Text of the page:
SailFuture is an innovative child welfare program for at risk youth. It combines long-term housing, challenging sailing experiences, an accredited high school, life coaching and job training to transform the lives of some of the most challenging youth in Florida’s child foster care system.
As part of the 2018 Giving Challenge, I partnered up with SailFuture to help tell the untold stories of these youth’s currently in foster care.
Initial Thoughts & Impressions
When I left my cozy apartment in Portland, Oregon; to come live with these young men, I was very ignorant - and had very little patience - I was jumping into a rambunctious, unpredictable environment with little to no privacy.
At times, I felt empathy; as I watched my friends and colleagues get yelled at by a 14 year old boy. Moments like those were flashbacks to my childhood, and it would often put me in uncomfortable situations where I constantly debated interjecting - in some moments I did.
Constantly being yelled at and shrouded with curse words and "he said, she said" statements, I honestly though there was no way getting through to these children. They were so ingrained into the ways of their upbringing and lack of supervision that any objection towards them was interpreted as a loss of control and discipline.
The Reality Of It
I felt defeated and emotionally drained most of the time - imagining the staff having to deal with that on a daily basis. In a typical group home, no staff live in the same household as the children, they take shifts. Come and go as they please, work ends once you step off the property. At SailFuture it’s the contrary, we found that living on the premises, yields better relationships with the children.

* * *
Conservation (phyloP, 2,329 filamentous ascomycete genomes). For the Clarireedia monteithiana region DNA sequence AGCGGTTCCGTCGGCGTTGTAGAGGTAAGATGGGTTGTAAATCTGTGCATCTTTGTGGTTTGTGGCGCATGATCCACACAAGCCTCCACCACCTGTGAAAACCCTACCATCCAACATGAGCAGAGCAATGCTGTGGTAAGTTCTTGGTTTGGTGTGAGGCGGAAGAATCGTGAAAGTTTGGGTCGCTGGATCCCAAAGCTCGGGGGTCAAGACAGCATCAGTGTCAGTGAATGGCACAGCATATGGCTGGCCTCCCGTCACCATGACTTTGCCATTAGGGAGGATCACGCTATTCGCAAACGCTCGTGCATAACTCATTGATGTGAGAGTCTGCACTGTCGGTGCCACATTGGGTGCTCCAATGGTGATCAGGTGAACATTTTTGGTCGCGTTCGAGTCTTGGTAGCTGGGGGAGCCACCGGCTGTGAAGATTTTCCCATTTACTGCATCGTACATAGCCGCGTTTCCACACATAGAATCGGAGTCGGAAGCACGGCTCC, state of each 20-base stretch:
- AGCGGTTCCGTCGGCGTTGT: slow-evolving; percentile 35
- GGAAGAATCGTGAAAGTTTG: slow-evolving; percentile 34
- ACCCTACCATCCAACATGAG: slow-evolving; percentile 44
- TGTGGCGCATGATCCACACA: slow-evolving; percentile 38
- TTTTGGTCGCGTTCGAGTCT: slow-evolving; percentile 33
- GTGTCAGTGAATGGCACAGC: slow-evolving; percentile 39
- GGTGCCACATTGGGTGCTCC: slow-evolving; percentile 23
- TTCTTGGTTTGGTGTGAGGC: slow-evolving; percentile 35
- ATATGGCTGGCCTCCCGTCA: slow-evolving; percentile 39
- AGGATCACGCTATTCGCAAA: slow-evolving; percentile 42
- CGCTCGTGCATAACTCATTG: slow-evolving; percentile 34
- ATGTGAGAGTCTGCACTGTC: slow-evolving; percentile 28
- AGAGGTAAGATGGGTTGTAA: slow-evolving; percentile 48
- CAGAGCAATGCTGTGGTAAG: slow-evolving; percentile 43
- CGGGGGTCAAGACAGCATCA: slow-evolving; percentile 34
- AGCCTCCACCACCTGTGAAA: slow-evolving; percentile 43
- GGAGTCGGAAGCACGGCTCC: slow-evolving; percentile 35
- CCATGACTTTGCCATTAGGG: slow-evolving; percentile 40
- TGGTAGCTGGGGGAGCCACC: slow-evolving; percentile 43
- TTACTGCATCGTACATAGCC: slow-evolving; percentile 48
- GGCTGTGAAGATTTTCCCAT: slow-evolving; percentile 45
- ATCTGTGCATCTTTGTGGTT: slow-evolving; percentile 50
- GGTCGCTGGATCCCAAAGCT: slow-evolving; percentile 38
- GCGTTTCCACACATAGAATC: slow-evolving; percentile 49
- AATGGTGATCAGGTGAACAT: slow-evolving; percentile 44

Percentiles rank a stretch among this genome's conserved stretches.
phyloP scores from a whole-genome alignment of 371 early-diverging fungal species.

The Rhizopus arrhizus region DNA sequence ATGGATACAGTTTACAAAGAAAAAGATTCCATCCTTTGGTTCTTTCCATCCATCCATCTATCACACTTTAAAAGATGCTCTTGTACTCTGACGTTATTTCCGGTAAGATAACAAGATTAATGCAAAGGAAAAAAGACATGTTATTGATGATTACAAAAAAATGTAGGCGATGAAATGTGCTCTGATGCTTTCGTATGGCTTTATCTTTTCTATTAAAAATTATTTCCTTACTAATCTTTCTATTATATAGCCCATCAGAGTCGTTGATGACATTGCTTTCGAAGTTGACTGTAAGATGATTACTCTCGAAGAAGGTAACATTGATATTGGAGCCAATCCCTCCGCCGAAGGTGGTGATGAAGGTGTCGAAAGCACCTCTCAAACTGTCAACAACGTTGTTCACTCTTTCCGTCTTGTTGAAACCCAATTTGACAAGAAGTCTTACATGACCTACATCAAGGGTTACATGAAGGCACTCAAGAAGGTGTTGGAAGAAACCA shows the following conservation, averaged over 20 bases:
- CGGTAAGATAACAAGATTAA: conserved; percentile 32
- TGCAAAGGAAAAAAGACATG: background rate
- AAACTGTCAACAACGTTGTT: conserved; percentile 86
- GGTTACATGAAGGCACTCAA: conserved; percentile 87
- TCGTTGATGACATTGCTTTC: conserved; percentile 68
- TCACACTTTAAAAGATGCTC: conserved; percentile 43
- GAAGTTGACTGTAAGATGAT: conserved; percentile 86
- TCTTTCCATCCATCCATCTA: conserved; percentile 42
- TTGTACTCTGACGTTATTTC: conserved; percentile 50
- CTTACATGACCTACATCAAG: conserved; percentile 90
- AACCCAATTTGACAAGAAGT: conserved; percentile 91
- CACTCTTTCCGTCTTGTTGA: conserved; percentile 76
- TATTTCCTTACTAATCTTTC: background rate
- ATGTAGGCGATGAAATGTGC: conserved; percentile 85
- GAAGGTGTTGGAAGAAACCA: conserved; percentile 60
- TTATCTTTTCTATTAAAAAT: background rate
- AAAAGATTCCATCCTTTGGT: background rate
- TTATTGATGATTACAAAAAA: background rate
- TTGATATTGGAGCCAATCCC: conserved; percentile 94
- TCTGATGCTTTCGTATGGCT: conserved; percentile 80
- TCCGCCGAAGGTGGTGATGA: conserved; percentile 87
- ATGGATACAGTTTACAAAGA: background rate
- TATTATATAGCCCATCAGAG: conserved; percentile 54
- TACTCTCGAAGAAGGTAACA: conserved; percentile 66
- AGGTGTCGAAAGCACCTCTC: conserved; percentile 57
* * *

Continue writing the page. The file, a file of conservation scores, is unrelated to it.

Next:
After any confrontation, I would constantly ask myself - “how could I have handled that differently? What could I have said differently to where they could reciprocate, like a normal person without anger and frustration.”
These aren’t my kids, I’m not their blood - we are not their blood, they feel no kinship or relation to us. Yet somehow they stick around, and constantly test our loyalty, putting us through hell and seeing how far they can take the situation at hand. In most cases, the louder one wins. Conditioned to think that if they act out and lash out, they get what they want, the solution is always to run, fight, hurt.
I didn't give up, and neither would the staff. Picking up responsibilities around the house, becoming more present, taking them to doctor appointments, assisting in classroom, math, spanish.
Making breakfasts lunches dinners and wishing them a good day as they left to work or sign out. I tried my best to not be an idle body, contributing to the effort as much as I could.
There is a large amount of dedication to the program. The staff would often drop their personal plans and relationships, spend their own money, for the betterment of the children.
I saw the depths of their pains and challenges; I came to realize how important it was to understand their past, in order to understand their present mindset, behavior and outlook on life.
I had two months to create a series of short films that highlighted the resilience, grit, and humanity of these young men fighting to break the foster care to prison pipeline.
At the same time trying to get acquainted with them, earning their trust and loyalty. Getting them to engage with me enough to where they felt comfortable to tell their stories and reveal past hardships and regrets.
Transparency was key - in order for them to feel comfortable and share their story, I needed to reciprocate.
I can't help but feel heartbroken, leaving this place and this newfound family of mine.
To say the least, I have never experienced anything like it. I love these kids, and the community that supports this program.